Anonymous, 27

Scouting […] taught me how to learn, not what to learn.

Anonymous, 27

Home was tough, likely tougher than most. A house of far too much drink, continual abandonment by an absent alcoholic workaholic father, serious financial problems and sexual abuse. I guess it was easy for the latter to slip by in the mess of this so-called “perfect middle-class family”.

School was a farce. What a pantomime – every day an exercise in deception, hiding the fact I was scraping D and C, yet working so hard while my friends excelled. It was six years of acting worthy of a TONY – I was the queen of the fake smiles. Years later, on meeting my principle he remarked that he was always in awe of my younger brother and me. He said, our continual ability to walk out of the house in the morning, leave everything behind us, lacing smiles on our faces and bringing joy to school with us amazed him (and he didn’t even know the half of it). How was this possible?

I went to my first Scout meeting as a favor to a friend. She really wanted to go but wouldn’t go alone. As it turned out she left after week two. I may have joined for her but I certainly didn’t leave with her.

My Scout Group was a place that was welcoming, where I was encouraged to be myself and my best self at that. I excelled with support and guidance. Scouting is where I found educators interested in learning alongside me – who taught me how to learn, not what to learn. Scouting is where I escaped as a child. It is one of the safest places I have, even now as an adult, ever had the privilege of. It is a place where everyone is welcome and accepted. I had support and care away from home stresses and worries. Smiles were real smiles.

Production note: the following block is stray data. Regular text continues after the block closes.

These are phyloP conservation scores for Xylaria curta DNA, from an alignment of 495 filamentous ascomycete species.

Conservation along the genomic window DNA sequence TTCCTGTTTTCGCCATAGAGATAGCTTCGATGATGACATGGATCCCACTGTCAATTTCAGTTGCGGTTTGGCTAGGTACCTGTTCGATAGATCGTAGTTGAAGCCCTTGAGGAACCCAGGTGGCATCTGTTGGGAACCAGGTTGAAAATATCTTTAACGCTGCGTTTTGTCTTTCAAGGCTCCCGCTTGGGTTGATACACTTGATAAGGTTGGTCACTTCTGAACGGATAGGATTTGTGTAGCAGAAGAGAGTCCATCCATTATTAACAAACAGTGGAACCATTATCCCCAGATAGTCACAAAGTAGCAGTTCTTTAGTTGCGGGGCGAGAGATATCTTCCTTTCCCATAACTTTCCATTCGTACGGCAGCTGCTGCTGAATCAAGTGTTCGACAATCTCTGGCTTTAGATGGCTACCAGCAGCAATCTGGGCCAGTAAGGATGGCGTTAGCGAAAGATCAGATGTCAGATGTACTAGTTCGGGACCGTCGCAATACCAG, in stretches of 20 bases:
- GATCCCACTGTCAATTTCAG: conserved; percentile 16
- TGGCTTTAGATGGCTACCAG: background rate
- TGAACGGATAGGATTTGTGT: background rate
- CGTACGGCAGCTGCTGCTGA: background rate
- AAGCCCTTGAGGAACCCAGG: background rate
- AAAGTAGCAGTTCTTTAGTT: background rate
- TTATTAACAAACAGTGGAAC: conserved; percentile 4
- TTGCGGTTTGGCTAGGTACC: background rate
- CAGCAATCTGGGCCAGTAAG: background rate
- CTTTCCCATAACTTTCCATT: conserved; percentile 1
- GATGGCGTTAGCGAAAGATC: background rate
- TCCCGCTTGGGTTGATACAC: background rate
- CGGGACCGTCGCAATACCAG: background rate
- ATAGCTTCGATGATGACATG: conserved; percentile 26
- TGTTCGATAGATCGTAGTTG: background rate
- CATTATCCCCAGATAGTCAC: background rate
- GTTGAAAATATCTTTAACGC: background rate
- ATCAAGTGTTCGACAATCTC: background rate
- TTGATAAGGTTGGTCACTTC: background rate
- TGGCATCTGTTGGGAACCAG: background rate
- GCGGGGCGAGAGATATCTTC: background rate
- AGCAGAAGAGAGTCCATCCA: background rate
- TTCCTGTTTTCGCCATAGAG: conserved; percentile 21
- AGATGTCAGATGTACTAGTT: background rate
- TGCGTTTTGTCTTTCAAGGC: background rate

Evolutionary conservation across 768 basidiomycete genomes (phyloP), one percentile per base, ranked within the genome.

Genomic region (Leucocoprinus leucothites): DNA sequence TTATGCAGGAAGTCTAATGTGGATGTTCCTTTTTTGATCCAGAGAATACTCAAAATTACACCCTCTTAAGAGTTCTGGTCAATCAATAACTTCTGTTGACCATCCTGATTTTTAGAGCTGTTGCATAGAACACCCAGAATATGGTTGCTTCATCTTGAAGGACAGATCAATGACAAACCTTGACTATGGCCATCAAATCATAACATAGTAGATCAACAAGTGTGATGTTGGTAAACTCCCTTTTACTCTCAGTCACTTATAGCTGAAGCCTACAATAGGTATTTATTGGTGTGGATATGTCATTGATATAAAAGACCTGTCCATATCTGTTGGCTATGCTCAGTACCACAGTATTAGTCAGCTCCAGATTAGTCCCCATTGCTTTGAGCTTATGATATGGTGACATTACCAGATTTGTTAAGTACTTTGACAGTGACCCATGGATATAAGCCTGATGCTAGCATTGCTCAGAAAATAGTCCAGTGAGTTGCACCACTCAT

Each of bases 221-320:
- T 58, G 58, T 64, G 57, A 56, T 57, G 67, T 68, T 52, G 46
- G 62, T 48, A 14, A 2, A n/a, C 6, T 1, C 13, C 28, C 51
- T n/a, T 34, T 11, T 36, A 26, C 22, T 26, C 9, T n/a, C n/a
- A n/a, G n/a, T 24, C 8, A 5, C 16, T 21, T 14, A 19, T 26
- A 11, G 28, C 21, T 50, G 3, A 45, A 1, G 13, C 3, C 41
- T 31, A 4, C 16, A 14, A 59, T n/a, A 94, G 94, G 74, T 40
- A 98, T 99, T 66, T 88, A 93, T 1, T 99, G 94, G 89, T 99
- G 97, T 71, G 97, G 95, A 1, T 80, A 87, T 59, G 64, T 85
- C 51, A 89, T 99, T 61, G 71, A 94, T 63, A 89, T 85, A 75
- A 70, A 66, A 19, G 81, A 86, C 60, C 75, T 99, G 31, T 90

The key ingredient was the volunteers who supported me in Scouting. My leaders were only ten years older than me when I joined – 21 years young but so old in my eyes at the time. They chose to give up their weekends and Friday nights – spending them in a dusty old community hall or in a leaky tent on the side of a mountain range with 30 young teens. They, who were also Scouts, gave so much to us in their care. From encouragement in leadership roles to a safe journey home when a drunken father could not be relied on, to ensuring that if the babysitting money wasn’t enough to pay for the trip they found a way to make up the difference without a fuss. There was no being left out for a lack of money.

My home life may have been a school of hard knocks which could have left irreparable damage but I believe Scouts helped me get through it, accept it and led me to grow from it. It taught me I was in control of me and my life. It showed me what independence could be for a teenager – and that is liberating!

Today, I am overeducated and underpaid in a job I choose to do every day that works toward making the world a better place. I am happy. I know I can handle whatever this world throws at me until I can’t but that’s ok I have others, my Scout family, to ask for help.
Scouting kept me safe.
Scouting kept me happy.
Scouting kept me sane.
Scouting made me realise my own strengths.
Scouting made me think and question the world.
Scouting let me choose to be independent.
Scouting let me choose my path.
Scouting allowed me to know me.
Scouting allowed me to be me.